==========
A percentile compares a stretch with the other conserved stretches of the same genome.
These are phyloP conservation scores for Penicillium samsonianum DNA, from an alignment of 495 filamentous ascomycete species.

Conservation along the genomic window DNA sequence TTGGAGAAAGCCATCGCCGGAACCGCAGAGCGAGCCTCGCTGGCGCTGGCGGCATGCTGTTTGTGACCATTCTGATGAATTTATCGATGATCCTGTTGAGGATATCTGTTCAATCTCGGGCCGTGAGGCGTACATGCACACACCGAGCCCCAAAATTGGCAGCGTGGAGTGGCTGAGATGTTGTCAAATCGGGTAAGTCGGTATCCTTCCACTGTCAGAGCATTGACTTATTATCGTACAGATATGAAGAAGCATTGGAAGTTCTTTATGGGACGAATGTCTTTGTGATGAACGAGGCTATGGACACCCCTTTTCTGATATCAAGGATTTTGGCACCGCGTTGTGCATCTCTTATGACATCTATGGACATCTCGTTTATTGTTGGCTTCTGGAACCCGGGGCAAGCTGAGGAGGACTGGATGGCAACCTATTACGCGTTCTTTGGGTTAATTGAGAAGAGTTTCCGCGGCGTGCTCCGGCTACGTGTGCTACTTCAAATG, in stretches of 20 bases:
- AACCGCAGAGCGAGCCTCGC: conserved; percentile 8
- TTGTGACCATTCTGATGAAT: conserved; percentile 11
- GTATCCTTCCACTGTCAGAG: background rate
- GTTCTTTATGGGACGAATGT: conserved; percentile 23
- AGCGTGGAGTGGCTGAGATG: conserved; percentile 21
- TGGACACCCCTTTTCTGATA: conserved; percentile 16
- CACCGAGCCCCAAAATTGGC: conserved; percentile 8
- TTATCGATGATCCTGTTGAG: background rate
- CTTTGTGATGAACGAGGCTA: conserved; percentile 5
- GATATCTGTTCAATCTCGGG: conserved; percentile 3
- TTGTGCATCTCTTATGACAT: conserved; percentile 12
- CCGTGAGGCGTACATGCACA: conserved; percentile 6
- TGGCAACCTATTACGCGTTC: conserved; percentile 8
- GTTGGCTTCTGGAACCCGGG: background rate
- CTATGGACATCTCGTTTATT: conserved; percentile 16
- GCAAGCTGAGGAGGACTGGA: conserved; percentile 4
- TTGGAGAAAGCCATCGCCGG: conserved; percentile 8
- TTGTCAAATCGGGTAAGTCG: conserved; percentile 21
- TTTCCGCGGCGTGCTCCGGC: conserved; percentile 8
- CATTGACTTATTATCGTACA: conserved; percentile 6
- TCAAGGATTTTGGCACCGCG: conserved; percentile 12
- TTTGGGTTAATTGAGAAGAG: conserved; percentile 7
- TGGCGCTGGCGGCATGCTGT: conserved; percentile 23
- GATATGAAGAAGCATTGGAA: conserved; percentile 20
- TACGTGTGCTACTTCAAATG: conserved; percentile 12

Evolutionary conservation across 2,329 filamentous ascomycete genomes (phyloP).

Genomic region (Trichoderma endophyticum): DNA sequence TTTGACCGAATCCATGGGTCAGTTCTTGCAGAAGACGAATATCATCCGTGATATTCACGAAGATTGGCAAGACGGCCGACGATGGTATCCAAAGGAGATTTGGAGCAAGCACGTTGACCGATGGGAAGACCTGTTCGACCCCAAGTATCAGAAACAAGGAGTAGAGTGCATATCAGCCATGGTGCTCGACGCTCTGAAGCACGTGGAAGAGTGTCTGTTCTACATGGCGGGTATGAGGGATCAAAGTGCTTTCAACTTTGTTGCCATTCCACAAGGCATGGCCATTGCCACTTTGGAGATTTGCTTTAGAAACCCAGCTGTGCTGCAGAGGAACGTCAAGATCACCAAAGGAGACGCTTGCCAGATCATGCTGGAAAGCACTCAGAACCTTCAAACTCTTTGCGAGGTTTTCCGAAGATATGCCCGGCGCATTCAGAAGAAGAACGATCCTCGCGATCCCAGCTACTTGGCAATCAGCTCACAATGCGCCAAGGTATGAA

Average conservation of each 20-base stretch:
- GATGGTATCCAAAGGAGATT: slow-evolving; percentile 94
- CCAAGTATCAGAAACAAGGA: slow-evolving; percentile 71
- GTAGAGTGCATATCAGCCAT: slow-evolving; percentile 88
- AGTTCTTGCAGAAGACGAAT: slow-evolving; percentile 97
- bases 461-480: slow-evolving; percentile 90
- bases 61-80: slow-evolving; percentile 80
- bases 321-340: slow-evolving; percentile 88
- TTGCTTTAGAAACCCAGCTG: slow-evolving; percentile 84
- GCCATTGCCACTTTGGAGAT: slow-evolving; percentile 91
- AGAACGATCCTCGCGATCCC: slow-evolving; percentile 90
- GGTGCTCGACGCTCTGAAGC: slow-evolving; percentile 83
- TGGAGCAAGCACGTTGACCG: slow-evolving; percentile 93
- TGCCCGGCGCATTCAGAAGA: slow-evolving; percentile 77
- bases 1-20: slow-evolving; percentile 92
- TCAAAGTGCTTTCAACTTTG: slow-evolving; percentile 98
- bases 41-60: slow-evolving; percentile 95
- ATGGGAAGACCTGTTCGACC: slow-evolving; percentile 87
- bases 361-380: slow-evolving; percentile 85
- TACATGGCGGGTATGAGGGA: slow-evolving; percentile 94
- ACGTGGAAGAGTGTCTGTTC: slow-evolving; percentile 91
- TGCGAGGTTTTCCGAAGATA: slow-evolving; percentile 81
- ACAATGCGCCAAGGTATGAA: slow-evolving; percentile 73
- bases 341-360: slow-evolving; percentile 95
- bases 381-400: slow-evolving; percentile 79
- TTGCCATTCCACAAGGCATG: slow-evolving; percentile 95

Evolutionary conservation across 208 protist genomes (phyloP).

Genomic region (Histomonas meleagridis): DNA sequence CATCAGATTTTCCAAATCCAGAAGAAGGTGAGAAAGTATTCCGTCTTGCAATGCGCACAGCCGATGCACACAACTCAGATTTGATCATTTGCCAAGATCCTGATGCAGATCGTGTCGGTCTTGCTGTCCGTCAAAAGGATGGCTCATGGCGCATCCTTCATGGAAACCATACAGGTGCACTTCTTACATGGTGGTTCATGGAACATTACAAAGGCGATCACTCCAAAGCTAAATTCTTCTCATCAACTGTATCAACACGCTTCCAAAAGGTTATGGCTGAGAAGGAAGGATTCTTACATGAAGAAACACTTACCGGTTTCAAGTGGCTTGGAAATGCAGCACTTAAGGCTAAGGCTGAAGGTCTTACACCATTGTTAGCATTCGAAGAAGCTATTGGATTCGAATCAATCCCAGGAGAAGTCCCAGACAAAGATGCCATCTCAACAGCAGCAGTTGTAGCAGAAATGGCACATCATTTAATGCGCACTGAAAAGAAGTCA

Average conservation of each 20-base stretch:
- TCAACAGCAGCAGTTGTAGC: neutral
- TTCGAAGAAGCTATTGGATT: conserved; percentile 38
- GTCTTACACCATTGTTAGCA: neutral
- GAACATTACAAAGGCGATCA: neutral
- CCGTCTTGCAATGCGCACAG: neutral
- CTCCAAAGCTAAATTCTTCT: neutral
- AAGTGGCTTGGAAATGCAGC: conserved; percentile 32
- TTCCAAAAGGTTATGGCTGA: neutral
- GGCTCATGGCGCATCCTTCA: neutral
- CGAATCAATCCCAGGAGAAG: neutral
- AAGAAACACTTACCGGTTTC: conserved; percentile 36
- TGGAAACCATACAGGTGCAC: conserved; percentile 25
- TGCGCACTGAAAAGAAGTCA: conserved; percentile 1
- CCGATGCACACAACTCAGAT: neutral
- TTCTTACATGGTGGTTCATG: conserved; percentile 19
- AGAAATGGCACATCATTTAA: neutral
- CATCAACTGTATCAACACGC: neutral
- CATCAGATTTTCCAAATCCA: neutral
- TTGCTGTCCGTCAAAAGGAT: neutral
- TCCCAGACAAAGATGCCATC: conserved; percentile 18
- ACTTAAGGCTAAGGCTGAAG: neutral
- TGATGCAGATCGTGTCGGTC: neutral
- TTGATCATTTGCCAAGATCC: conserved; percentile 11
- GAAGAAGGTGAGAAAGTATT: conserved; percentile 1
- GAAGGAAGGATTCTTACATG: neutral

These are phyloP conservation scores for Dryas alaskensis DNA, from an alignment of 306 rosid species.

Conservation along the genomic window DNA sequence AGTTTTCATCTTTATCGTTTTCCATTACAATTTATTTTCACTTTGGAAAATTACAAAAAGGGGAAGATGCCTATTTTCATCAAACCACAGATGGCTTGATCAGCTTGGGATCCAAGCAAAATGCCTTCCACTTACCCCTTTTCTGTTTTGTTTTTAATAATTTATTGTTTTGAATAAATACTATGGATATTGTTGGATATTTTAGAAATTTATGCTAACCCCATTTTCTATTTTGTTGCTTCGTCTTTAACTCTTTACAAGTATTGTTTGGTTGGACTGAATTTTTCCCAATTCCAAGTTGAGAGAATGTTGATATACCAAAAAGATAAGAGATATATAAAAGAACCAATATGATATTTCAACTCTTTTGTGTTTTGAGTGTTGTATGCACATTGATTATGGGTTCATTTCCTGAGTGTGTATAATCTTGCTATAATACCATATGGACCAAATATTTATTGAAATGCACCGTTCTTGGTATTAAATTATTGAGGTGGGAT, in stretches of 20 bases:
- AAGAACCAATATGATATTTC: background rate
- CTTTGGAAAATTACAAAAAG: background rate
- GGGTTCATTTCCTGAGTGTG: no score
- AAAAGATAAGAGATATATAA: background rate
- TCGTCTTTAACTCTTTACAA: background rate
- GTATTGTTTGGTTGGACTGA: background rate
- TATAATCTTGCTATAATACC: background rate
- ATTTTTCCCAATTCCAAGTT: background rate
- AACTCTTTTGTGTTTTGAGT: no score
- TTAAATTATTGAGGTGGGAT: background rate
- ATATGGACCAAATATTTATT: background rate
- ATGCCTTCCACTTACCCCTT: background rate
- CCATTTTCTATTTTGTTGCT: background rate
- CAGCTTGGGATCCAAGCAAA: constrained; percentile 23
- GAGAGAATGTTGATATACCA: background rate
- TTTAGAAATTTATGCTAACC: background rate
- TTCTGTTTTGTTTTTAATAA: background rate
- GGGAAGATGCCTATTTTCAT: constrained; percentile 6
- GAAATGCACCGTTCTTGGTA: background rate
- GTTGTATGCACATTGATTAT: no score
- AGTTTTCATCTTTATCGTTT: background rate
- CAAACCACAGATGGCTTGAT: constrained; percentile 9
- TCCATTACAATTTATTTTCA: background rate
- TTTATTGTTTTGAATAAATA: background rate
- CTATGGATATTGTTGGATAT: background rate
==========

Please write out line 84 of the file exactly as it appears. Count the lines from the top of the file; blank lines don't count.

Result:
- GAAGGAAGGATTCTTACATG: neutral